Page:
September 22, 2022
Starbucks outlined a reinvention plan on Tuesday, September 20, that includes expanding its loyalty program and speeding up operations at its cafes, in part with new coffee-making equipment and automation, reports CNBC.
On the call with analysts, outgoing Starbucks CEO Howard Schultz said the coffee giant is projecting double-digit growth for revenue and earnings per share as it implements the new strategy.
The company is planning to build roughly 2,000 new U.S. stores between fiscal 2023 and 2025, accelerating its development strategy. By the end of fiscal 2025, it plans to have 45,000 locations worldwide.
The changes are intended to address how Starbucks’ business has transformed in recent years. Its menu has expanded, and cold coffee drinks that often include add-ons now account for 60% of orders year-round. Rather than going to the counter, more customers are going through the drive-thru or using its mobile app.
As business continues to morph and increase, in its fiscal 2023, Starbucks plans to invest roughly $450 million to upgrade its cafes with new equipment that will simplify operations and speed up service.
With its new cold beverage system, for example, baristas will no longer have to scoop ice, pour milk from a gallon jug, or bend down for whipped cream when making drinks. The new system uses dispensers and cuts down the time to create a Mocha Frappuccino from 86 seconds to 35 seconds. It’s been tested in a store, and a second test is planned for January after making improvements based on feedback.
Starbucks also is streamlining its process for making cold brew coffee, which is now a $1.2 billion business for the company. The current process requires more than 20 hours of brewing, with more than 20 steps. The new process automatically grinds and presses the coffee beans and reduces waste by 15%.
And instead of having baristas batch brew hot coffee every half hour, a machine that grinds and brews a single cup in 30 seconds will roll out next year. Even as cold drinks take over, the company sees 15 million customers every month who order brewed coffee.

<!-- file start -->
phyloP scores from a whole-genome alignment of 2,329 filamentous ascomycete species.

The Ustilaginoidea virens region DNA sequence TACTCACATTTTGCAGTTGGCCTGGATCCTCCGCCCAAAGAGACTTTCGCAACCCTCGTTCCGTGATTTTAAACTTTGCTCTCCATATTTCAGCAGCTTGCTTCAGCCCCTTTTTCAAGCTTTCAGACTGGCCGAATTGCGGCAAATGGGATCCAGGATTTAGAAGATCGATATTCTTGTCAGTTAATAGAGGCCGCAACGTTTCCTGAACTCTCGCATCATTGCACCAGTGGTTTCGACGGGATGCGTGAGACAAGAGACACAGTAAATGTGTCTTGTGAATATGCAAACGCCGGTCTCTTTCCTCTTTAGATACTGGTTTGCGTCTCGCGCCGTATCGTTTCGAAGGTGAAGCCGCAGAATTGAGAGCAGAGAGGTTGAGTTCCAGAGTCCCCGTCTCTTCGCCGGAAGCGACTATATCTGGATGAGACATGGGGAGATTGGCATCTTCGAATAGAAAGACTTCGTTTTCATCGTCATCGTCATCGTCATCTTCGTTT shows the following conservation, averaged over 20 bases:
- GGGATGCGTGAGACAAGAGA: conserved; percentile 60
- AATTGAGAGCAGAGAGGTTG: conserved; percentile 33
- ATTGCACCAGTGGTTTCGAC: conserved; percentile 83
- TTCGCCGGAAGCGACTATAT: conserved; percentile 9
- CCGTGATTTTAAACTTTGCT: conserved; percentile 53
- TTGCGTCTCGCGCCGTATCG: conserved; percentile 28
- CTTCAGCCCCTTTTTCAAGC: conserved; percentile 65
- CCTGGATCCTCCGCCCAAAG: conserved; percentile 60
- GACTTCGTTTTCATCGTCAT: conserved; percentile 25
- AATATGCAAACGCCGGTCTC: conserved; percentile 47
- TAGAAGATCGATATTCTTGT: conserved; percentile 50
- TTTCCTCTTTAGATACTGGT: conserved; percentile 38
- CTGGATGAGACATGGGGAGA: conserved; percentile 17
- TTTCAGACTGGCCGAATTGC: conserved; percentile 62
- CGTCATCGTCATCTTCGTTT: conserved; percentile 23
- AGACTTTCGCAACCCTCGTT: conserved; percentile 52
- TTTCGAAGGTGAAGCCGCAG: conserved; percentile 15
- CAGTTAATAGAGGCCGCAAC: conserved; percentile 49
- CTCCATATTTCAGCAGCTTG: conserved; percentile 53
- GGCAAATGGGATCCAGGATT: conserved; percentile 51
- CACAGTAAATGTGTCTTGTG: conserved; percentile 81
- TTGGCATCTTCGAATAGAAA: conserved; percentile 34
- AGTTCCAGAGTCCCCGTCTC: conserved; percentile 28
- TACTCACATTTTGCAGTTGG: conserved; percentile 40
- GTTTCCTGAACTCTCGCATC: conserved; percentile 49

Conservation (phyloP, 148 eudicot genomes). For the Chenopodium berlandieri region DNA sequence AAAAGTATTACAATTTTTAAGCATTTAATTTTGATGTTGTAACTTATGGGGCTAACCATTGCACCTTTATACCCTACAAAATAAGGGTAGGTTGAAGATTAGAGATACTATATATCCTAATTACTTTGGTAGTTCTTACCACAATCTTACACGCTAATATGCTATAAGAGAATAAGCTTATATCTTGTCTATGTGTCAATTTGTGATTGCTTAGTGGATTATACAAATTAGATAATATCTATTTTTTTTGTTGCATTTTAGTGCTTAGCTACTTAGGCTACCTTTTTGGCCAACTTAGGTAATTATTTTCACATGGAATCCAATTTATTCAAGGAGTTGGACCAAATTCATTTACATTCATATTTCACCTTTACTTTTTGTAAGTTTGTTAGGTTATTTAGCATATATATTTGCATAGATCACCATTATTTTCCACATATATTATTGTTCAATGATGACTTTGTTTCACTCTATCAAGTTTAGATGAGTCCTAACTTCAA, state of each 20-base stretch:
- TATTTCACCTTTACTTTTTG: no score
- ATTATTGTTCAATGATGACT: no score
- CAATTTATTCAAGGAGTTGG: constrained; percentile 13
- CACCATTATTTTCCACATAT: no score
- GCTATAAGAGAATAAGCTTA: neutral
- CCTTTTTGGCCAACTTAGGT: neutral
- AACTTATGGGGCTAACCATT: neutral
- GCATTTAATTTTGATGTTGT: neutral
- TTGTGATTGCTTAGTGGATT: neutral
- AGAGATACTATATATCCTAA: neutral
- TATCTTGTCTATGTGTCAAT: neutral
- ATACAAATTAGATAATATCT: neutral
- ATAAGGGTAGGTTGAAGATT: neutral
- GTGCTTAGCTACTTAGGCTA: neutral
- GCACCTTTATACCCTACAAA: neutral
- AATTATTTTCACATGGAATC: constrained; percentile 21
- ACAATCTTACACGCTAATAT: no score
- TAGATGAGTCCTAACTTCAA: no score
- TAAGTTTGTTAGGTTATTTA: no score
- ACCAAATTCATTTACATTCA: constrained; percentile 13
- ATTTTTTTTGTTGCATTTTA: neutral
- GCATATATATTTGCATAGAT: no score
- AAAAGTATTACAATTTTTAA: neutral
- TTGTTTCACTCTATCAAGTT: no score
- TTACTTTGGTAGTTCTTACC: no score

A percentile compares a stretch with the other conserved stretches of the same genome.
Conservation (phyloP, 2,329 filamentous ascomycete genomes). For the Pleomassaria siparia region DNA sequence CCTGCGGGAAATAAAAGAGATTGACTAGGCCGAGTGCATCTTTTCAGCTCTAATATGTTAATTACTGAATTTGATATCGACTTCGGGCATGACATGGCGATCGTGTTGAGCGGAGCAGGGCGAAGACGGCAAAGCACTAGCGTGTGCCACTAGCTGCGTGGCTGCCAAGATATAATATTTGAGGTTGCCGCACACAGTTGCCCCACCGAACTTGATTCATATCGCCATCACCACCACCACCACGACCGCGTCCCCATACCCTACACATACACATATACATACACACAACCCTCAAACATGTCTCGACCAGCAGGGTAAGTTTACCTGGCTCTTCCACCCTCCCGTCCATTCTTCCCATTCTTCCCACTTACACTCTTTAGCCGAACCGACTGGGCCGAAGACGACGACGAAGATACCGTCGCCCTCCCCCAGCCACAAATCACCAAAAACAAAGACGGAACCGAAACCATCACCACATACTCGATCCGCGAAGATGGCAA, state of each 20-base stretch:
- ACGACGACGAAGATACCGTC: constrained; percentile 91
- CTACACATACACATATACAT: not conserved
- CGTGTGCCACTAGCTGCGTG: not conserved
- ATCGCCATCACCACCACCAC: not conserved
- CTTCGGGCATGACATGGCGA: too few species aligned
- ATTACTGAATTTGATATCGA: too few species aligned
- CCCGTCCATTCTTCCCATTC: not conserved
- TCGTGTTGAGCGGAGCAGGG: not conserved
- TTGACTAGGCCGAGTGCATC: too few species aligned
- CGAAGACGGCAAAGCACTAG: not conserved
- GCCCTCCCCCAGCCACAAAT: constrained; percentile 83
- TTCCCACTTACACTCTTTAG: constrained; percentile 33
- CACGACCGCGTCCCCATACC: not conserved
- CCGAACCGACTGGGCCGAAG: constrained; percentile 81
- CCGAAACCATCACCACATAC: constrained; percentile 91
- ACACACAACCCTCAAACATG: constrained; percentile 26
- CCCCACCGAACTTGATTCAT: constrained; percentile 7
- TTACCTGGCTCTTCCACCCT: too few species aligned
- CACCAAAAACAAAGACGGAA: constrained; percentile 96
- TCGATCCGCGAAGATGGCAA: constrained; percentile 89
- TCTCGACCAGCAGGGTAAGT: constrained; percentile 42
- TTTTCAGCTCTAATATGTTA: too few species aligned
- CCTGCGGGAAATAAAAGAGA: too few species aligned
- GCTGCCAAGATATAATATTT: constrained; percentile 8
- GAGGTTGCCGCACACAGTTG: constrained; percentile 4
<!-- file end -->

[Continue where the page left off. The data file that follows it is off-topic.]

Food preparation is also changing. Items like Starbucks’ premade sandwiches and egg bites will now be batch cooked and placed in packaging that retains humidity.
Automated ordering will roll out as well in U.S. stores in the next few years, according to Culver. The company said the shift toward automation is meant to give employees more time to interact with customers and relieve them of the more mundane parts of the job.
A quarter of Starbucks transactions now come from mobile app orders, driven by the company’s loyalty program. The U.S. version of by Starbucks Rewards had 27.4 million active members as of July 3, and they accounted for more than half of the company’s orders.
To keep growing its base of loyal customers, Starbucks has extended its loyalty program technology to licensed cafes, which include locations in airports and retailers like Barnes & Noble. Roughly 20% of its roughly 7,000 U.S. licensed stores are using the technology already.
Additionally, Starbucks will link its rewards program to outside loyalty programs, like those for airlines and retailers. Consumers will be able to earn “stars” by shopping elsewhere or turn their rewards points into airline miles.
Chief Marketing Officer Brady Brewer said the company will announce the first U.S.-based partnership in October.
This autumn also marks the start date for incoming CEO Laxman Narasimhan. He’ll join the company in October and learn more about its operations before officially taking the reins from Schultz in April.
Narasimhan made a brief, surprise appearance during the investor day, speaking about his upbringing, his love for writing poetry and what drew him to Starbucks. He told investors that he uses the name “Laks” when ordering coffee from Starbucks to avoid misspellings.
In addition to store operations, the changes are being calculated to “de-stress” harried baristas. Starbucks Chief Technology Officer Deb Hall Lefevre said the company is working on an app for baristas that will let them manage their schedules and pay, as well as foster two-way communication with the company and help with career growth.
The upcoming changes for U.S. baristas is just “phase one” of a multiyear plan, according to Starbucks management. The company also is looking to improve the experiences of baristas overseas—as well as for the employees who harvest its coffee beans, work in its supply chain, and provide customer support.
Research contact: @CNBC